Keeping it healthy

Is the Ketogenic Diet another Fad?

February 3, 2018

 

 Ketogenic Diet (KD)

 

Once again, I am looking at a specific diet, the Ketogenic diet, which has been around for a long time. Recently I have heard a few people talking about it for weight loss, so I thought it would be a good one to have a bit of a look at. If you have read any of my previous blogs, I have indicated that most diets have some positive and some negative aspects to them, and this one is no exception.

 

The KD is an interesting diet to examine. I have tried this one myself many years ago. It did result in short term weight loss, but I found myself longing for the foods I was restricting, which is not a nice place to be in!

 

So, what is the Ketogenic Diet?

 

The basis for the KD is quite simple but requires a fair amount of restriction on behalf of the dieter. 

 

Firstly, the KD involves a reduction of carbohydrate rich foods to 20-50g per day (approximately 6%). This is equivalent to about 1 to 2 apples or 2 slices of bread, or 1-2 medium potatoes, or ½ cup of rice, or 2 cups of milk. Next, the KD includes a moderate protein intake (approximately 21%), and a high fat intake (approximately 73%). By following this eating pattern, the body goes into a state of “ketosis” which essentially means that instead of the body using glucose for energy, it uses fat.

 

For a healthy diet and to reduce your risk of chronic diseases, extensive research shows that the average person should have between 20-35% of their intake from fats, 45-65% from carbohydrates and 15 to 25% from proteins [7]. As you can see, it is a very different picture.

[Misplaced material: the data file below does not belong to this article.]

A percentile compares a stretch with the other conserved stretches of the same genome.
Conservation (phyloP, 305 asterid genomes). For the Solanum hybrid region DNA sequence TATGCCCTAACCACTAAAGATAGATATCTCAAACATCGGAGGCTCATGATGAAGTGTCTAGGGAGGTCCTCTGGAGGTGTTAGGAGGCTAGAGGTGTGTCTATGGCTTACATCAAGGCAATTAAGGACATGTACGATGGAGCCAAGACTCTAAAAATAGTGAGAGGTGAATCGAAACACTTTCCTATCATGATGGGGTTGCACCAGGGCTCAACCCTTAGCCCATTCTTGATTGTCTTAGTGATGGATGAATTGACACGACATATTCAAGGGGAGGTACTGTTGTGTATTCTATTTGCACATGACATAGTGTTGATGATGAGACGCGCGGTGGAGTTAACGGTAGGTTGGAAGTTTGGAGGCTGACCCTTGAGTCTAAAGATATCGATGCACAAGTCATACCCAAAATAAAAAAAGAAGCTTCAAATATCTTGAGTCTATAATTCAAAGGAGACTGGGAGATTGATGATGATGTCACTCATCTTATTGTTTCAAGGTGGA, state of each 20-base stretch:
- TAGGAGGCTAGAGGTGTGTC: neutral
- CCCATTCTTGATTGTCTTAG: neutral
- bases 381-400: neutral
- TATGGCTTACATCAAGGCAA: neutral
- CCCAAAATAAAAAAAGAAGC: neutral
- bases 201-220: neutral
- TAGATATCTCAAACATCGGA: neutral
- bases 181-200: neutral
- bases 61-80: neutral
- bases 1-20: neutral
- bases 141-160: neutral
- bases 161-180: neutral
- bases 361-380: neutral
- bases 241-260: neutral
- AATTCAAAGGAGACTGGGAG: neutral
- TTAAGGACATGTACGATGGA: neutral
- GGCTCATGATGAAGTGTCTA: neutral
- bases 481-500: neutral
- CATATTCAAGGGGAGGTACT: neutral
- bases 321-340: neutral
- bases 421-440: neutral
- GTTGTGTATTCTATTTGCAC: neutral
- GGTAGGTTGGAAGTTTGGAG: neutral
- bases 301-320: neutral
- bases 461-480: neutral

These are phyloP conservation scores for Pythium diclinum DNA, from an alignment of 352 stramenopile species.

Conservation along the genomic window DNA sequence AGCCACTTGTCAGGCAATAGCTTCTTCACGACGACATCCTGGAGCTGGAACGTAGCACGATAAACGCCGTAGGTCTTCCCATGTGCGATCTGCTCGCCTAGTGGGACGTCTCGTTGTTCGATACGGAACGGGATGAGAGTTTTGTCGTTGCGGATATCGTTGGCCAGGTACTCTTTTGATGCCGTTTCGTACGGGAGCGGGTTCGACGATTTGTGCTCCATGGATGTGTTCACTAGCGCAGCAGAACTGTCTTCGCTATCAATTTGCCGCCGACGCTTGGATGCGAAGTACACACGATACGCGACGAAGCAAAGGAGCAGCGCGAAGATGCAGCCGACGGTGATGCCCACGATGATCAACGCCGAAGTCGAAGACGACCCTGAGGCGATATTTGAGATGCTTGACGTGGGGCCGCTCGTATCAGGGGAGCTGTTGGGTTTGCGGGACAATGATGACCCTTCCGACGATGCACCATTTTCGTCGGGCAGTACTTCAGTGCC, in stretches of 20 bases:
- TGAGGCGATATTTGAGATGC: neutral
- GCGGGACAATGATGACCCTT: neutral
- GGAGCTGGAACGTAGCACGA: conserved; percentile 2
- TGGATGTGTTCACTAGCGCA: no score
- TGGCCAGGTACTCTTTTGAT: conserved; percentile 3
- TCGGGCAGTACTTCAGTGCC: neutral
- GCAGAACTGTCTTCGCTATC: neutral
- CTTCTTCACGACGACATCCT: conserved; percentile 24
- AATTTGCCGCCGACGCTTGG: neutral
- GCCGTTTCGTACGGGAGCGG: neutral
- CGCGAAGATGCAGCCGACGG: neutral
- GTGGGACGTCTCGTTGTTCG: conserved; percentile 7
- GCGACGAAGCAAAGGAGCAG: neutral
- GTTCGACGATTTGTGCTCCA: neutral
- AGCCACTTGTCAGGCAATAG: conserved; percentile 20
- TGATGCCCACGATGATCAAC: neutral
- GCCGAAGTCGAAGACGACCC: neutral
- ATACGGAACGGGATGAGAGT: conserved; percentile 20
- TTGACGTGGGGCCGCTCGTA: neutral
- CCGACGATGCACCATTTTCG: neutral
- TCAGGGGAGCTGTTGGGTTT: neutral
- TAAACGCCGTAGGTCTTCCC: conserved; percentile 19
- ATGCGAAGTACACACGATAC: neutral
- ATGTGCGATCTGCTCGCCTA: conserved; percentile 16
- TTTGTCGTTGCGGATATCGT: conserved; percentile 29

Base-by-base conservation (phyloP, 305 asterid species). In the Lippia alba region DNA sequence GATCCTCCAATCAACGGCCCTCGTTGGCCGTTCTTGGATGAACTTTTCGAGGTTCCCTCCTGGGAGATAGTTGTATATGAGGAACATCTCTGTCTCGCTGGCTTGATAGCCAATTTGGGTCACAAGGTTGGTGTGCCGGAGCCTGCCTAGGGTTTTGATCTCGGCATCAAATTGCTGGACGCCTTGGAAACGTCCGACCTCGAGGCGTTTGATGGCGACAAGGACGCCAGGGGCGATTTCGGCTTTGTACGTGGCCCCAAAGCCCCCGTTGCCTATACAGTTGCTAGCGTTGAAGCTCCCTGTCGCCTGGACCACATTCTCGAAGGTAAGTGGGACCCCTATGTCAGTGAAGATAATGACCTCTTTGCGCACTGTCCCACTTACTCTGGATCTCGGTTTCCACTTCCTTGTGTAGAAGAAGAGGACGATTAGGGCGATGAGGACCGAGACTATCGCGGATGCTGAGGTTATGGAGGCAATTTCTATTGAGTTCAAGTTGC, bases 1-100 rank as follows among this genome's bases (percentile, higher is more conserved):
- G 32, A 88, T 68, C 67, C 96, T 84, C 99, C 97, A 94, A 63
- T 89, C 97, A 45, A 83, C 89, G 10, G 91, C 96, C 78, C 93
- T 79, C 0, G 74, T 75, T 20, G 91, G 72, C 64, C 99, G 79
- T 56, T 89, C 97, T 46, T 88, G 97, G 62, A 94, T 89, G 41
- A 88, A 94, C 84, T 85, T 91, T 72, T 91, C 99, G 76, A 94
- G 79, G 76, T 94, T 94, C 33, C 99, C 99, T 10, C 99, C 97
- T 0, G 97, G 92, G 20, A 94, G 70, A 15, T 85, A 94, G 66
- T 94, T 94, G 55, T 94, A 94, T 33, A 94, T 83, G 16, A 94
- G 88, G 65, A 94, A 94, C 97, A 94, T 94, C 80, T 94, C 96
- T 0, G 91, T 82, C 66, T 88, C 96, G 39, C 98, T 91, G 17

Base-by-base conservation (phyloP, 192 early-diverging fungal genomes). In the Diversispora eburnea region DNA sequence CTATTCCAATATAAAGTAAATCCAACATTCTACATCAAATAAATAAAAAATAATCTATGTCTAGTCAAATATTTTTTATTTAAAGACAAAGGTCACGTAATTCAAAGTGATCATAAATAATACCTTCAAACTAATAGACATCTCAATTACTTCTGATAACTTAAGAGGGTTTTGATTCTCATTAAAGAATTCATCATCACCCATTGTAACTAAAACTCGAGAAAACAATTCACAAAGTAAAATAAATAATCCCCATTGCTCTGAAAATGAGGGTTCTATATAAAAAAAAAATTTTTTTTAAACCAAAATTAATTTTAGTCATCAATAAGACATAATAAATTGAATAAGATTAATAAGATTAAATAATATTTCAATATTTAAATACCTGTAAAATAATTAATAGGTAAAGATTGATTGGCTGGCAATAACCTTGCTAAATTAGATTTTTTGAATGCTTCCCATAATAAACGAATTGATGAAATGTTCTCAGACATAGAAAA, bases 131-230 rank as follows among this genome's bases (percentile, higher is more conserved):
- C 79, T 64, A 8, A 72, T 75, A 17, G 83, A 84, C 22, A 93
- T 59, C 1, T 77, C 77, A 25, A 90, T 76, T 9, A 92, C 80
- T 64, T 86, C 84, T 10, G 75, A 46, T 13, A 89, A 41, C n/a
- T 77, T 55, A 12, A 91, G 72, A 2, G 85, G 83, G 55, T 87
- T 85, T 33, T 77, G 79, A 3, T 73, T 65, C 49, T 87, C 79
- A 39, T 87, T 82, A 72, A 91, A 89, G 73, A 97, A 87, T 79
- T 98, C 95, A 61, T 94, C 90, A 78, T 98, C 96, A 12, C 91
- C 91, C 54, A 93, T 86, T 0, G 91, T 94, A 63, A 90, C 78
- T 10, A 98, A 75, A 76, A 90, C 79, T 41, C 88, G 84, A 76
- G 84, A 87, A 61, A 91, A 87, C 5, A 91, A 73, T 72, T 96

Side Effects

 

Some of the concerns currently being voiced over this diet include the short term side effects, one being bad breath. Other side effects can include fatigue, constipation, nausea and headaches.

 

What are the benefits of this diet?

 

One of the most beneficial aspects of this diet is that it is a therapeutic diet for those suffering from epileptic disorders. It is not a diet that all people with epilepsy can use, but primarily for those whose seizures are not controlled well by their medication. Using the KD reduces the frequency and severity of seizures in many people suffering from epileptic seizures [1]. 

 

It is important to note that this diet is not suitable for all those who suffer epileptic seizures. In fact, for some it may lead to further harm. So please consult your doctor and dietitian before starting down this road.

 

There may be other benefits of a low carbohydrate diet. There are some suggestions that ketosis reduces cancer cells from growing, and in-particular, brain cancer cells [5]. The evidence around this is limited and so is not an evidence based method of treatment. There also is limited evidence that the KD may treat autism spectrum disorder [6].

 

The KD can be used for weight loss [2], but as it is quite restrictive, it is important to be guided by your dietitian to ensure you are eating a balanced diet. In addition, most people who go on restrictive diets, end the diet and thus put the weight back on [3,4]. So for weight loss, it may be good for the short term, but difficult to maintain.  As mentioned before, it does have a benefit for very specific medical conditions, and should be used with advice from your dietitian or doctor.

 

In general, lifestyle changes are a much better option for health than choosing a restrictive diet, unless you are on a specific diet for a medical condition.  I will do a blog around this in the future, so stay tuned!

 

My conclusion: